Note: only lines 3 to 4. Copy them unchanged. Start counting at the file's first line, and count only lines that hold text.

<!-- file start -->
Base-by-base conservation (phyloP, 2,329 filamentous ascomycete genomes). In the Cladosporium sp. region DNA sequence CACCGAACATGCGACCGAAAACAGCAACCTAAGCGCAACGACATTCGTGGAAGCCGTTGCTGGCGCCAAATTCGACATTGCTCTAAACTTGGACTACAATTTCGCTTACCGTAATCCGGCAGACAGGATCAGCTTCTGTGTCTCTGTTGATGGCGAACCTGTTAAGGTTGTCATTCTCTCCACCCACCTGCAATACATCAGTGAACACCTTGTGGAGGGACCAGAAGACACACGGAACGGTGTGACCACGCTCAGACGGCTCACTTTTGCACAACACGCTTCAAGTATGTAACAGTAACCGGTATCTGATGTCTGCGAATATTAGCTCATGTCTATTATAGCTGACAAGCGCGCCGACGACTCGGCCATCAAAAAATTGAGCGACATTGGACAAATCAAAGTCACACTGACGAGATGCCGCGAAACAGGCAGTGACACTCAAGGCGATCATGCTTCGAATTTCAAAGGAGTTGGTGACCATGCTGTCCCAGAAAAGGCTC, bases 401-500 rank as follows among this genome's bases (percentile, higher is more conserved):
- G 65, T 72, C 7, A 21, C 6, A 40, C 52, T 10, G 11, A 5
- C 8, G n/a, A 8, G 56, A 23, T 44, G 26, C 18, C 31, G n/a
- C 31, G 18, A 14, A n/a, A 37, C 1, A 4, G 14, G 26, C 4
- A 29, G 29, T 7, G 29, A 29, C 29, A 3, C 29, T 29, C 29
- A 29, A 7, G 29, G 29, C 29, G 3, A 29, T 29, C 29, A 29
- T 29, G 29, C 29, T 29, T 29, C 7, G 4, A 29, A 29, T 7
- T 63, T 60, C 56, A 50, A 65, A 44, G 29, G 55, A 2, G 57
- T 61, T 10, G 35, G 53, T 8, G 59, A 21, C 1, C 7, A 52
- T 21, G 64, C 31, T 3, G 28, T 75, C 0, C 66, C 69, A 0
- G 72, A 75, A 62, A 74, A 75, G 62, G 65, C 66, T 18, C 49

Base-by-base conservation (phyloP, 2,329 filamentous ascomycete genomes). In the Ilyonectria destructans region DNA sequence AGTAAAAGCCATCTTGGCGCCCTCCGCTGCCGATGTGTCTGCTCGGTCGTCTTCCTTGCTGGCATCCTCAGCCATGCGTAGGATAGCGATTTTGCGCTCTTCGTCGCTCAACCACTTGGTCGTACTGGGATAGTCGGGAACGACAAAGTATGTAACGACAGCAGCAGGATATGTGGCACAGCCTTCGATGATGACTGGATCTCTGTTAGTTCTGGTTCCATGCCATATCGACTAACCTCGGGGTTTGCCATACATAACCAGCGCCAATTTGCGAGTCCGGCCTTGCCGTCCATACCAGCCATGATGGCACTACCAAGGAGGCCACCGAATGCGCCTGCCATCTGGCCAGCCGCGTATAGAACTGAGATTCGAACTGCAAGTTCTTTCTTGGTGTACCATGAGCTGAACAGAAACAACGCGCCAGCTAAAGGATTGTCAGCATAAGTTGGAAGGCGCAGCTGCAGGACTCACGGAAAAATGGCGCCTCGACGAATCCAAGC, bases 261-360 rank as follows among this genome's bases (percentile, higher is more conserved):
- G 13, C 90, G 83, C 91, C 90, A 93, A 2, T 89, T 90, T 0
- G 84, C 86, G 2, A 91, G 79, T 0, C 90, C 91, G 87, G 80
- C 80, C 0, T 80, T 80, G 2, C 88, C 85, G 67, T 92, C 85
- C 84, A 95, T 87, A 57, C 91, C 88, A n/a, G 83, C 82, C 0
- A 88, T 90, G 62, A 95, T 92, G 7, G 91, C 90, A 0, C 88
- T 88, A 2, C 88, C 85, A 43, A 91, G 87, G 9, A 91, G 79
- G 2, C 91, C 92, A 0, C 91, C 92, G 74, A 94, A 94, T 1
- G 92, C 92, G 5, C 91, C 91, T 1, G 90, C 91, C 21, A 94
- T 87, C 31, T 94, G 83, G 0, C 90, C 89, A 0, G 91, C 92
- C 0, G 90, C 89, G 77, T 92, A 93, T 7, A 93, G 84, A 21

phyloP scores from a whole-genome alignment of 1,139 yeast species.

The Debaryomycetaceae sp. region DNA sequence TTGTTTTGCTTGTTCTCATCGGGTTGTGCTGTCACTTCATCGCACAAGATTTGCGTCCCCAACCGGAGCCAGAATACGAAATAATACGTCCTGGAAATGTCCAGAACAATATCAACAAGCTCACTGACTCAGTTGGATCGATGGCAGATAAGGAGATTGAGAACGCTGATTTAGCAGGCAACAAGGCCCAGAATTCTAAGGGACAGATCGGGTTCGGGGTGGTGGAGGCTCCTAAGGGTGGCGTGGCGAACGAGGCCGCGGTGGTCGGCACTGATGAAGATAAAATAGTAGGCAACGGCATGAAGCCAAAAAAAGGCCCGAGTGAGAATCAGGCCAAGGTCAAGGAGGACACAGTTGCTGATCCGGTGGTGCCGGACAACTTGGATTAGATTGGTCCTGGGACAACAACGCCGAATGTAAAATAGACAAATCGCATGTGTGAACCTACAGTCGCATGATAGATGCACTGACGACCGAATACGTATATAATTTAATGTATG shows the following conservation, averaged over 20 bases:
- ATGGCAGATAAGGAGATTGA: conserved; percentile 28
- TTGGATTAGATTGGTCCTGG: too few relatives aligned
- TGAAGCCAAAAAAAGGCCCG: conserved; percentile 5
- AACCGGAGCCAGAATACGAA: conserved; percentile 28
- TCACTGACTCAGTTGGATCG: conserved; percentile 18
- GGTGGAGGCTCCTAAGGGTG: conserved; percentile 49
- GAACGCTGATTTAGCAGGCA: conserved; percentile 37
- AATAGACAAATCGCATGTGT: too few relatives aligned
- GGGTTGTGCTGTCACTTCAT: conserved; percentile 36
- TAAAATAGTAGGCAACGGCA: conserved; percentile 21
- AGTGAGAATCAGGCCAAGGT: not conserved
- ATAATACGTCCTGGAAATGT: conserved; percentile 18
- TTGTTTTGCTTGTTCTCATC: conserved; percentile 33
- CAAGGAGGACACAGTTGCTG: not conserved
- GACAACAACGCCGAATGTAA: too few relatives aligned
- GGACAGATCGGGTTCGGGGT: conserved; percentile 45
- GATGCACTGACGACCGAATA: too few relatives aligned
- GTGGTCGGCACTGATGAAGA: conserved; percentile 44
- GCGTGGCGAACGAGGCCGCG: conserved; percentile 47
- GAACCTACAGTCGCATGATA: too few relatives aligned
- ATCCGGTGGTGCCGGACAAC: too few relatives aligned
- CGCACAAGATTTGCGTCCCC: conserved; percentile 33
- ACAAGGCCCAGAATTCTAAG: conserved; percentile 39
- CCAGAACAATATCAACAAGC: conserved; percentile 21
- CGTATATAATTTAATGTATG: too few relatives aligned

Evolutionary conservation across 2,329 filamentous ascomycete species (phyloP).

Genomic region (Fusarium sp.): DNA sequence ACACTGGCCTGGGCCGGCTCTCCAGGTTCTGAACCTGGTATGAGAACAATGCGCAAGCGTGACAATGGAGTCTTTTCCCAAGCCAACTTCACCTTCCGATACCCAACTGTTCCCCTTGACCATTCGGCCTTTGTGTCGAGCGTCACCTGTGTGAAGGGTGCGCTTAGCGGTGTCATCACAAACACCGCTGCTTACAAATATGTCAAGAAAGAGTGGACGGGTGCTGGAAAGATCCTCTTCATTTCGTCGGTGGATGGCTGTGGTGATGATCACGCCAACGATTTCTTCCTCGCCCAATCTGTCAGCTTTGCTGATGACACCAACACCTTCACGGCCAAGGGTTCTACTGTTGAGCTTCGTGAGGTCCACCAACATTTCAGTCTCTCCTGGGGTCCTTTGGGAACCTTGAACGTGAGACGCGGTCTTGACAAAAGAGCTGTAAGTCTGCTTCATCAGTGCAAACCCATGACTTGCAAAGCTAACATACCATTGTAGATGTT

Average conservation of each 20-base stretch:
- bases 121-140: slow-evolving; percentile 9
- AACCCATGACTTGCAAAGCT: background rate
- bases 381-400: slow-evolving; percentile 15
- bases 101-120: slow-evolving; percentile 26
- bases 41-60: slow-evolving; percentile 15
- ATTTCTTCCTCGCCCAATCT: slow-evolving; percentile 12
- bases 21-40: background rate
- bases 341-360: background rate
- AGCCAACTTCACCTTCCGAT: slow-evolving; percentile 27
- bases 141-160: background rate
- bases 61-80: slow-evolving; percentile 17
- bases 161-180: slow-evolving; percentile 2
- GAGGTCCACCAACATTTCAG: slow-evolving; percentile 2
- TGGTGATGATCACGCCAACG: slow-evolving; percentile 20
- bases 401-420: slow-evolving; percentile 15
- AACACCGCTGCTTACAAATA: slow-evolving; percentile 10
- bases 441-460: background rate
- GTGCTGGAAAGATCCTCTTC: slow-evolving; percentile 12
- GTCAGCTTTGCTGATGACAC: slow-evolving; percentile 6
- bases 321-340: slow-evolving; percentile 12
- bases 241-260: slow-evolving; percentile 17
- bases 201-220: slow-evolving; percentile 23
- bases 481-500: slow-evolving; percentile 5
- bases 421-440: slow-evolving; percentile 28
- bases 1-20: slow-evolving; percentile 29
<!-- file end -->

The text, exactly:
- C 8, G n/a, A 8, G 56, A 23, T 44, G 26, C 18, C 31, G n/a
- C 31, G 18, A 14, A n/a, A 37, C 1, A 4, G 14, G 26, C 4